xskillscore.effective_sample_size
- xskillscore.effective_sample_size(a, b, dim='time', skipna=False, keep_attrs=False)
Effective sample size for temporally correlated data.
Note
This metric should only be applied over the time dimension, since it is designed for temporal autocorrelation. Weights are not included due to the reliance on temporal autocorrelation.
The effective sample size extracts the number of independent samples between two time series being correlated. This is derived by assessing the magnitude of the lag-1 autocorrelation coefficient in each of the time series being correlated. A higher autocorrelation induces a lower effective sample size which raises the correlation coefficient for a given p value.
\[N_{eff} = N\left( \frac{1 - \rho_{f}\rho_{o}}{1 + \rho_{f}\rho_{o}} \right),\]where \(\rho_{f}\) and \(\rho_{o}\) are the lag-1 autocorrelation coefficients for the forecast and observations.
- Parameters
a (xarray.Dataset or xarray.DataArray) – Labeled array(s) over which to apply the function.
b (xarray.Dataset or xarray.DataArray) – Labeled array(s) over which to apply the function.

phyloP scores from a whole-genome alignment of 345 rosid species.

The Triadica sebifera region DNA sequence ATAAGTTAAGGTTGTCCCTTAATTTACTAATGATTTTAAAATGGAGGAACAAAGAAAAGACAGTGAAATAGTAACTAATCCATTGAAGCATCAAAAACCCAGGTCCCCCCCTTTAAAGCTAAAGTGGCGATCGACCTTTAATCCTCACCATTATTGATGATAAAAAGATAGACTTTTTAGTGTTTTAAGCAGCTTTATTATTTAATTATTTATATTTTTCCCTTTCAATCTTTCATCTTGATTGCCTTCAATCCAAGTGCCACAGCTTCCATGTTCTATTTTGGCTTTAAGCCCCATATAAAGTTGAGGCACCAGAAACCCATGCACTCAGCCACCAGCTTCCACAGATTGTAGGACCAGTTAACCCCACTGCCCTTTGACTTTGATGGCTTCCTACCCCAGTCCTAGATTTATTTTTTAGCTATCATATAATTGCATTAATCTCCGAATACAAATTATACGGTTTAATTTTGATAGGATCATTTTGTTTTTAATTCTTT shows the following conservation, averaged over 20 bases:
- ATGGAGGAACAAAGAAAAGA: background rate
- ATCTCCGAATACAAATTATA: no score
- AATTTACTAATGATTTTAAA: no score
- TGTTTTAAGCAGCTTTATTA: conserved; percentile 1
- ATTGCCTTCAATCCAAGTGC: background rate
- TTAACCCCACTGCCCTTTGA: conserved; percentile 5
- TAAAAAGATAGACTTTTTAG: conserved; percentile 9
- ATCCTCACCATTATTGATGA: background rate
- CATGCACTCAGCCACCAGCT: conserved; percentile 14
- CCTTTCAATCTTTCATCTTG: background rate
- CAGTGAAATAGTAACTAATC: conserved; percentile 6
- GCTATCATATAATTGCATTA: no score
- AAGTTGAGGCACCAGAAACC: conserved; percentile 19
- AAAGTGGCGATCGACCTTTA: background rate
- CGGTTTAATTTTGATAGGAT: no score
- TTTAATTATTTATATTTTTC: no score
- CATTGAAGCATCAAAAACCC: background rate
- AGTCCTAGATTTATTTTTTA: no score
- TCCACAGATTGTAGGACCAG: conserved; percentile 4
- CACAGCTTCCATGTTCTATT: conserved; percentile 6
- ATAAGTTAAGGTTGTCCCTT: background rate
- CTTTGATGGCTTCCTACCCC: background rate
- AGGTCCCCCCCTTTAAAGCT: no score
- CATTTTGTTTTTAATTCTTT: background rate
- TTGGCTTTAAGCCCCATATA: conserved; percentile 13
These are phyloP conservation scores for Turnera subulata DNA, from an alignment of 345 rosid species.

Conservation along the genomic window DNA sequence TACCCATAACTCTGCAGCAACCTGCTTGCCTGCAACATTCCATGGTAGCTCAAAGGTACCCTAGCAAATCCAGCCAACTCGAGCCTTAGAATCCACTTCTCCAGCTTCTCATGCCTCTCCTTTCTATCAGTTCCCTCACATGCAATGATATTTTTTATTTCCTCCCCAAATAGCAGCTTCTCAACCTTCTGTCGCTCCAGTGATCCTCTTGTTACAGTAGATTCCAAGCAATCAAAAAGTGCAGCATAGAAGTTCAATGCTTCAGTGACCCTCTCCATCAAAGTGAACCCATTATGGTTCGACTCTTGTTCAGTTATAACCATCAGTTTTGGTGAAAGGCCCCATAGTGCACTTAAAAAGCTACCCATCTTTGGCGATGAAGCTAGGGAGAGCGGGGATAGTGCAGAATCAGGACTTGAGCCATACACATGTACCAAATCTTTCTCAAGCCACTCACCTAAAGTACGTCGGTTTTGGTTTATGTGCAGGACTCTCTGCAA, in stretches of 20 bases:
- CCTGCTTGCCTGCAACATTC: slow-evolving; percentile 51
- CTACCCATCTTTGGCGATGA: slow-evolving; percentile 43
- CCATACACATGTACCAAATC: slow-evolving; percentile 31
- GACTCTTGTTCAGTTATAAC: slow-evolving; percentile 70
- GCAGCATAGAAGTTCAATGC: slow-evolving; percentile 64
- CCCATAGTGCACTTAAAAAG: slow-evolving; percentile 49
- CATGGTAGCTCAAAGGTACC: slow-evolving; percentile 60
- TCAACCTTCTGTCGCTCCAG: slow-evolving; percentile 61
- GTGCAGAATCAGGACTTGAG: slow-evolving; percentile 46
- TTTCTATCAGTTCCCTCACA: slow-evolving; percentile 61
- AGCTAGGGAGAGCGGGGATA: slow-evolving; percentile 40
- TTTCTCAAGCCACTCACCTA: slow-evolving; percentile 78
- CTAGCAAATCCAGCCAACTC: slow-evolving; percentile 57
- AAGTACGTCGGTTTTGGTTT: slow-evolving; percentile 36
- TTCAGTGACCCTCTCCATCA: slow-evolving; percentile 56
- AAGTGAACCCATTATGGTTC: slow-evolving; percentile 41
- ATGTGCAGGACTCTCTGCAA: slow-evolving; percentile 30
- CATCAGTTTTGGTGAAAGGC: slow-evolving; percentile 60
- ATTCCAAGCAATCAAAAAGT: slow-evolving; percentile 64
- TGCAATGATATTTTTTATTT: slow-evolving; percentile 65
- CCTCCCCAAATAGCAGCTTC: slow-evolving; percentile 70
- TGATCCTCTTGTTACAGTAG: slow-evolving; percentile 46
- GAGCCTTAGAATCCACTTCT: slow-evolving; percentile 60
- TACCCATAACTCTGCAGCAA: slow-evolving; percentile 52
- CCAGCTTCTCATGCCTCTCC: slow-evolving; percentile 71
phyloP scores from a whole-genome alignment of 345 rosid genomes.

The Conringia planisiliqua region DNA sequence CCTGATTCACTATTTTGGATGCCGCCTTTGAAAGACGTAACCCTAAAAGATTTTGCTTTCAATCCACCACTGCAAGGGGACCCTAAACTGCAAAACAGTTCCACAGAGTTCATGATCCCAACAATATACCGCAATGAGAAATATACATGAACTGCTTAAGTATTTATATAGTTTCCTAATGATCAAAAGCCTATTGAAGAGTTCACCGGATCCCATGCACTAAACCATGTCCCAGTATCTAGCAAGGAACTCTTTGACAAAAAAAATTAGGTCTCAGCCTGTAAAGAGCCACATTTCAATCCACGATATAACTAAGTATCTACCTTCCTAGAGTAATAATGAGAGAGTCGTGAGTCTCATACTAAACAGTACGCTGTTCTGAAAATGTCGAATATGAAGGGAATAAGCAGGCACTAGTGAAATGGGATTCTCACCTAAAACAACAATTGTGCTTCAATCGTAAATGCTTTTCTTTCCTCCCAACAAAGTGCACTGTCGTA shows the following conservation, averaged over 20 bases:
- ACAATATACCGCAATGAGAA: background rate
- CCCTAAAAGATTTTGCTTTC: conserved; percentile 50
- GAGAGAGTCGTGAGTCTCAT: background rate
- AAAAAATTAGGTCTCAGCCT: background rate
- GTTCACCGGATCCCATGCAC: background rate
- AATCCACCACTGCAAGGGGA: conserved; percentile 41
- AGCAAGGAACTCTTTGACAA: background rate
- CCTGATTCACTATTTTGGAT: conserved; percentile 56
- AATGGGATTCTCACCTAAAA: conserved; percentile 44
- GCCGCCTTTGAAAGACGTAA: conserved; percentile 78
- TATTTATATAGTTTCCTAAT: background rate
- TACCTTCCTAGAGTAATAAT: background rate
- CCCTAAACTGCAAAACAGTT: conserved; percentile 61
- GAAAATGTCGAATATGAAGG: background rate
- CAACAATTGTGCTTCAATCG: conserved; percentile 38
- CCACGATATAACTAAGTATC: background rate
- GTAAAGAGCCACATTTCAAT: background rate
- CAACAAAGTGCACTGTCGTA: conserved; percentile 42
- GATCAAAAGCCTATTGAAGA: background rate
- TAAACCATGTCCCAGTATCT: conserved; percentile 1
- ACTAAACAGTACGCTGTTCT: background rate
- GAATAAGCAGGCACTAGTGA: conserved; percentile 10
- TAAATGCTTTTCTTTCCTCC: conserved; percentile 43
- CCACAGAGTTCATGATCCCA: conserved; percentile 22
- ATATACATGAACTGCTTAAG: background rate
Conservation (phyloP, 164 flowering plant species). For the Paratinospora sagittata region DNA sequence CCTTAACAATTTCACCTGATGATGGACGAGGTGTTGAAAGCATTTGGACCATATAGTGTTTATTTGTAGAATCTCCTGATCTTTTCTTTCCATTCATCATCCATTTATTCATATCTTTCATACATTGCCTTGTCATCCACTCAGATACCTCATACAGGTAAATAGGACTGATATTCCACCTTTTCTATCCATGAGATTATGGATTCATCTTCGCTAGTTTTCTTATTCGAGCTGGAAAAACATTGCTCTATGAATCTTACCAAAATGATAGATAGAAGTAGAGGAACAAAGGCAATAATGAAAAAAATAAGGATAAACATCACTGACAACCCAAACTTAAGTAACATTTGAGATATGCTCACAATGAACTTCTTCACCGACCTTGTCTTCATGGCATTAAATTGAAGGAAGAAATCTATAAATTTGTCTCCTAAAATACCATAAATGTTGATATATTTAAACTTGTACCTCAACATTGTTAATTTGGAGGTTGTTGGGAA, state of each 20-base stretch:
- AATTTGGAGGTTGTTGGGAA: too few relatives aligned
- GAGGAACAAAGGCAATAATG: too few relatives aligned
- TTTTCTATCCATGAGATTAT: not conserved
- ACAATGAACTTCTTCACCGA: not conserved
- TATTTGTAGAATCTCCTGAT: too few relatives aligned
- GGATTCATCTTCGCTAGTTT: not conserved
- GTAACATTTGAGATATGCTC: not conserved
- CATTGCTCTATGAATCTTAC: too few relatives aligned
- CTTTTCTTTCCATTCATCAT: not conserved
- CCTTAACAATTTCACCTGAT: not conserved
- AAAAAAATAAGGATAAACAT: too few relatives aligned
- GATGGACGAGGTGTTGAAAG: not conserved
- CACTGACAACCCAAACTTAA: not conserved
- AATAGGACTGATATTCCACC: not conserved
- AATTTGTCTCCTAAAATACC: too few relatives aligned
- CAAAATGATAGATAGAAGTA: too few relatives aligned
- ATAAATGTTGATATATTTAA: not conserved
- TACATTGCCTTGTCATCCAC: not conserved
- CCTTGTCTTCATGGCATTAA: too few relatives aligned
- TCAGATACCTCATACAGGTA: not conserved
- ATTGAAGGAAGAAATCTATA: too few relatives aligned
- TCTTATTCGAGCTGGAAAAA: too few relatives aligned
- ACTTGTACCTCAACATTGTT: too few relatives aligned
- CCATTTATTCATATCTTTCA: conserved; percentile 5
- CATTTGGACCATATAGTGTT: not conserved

dim (str, list) – The dimension(s) to apply the function along. Note that this dimension will be reduced as a result. Defaults to None reducing all dimensions.
skipna (bool) – If True, skip NaNs when computing function.
keep_attrs (bool) – If True, the attributes (attrs) will be copied from the first input to the new one. If False (default), the new object will be returned without attributes.
- Returns
Effective sample size.
- Return type
References
Bretherton, Christopher S., et al. “The effective number of spatial degrees of freedom of a time-varying field.” Journal of climate 12.7 (1999): 1990-2009.
Wilks, Daniel S. Statistical methods in the atmospheric sciences. Vol. 100. Academic press, 2011.
Examples
>>> a = xr.DataArray(np.random.rand(5, 3, 3), ... dims=['time', 'x', 'y']) >>> b = xr.DataArray(np.random.rand(5, 3, 3), ... dims=['time', 'x', 'y']) >>> xs.effective_sample_size(a, b, dim='time') <xarray.DataArray (x: 3, y: 3)> array([[4., 0., 4.], [3., 4., 4.], [3., 4., 2.]]) Dimensions without coordinates: x, y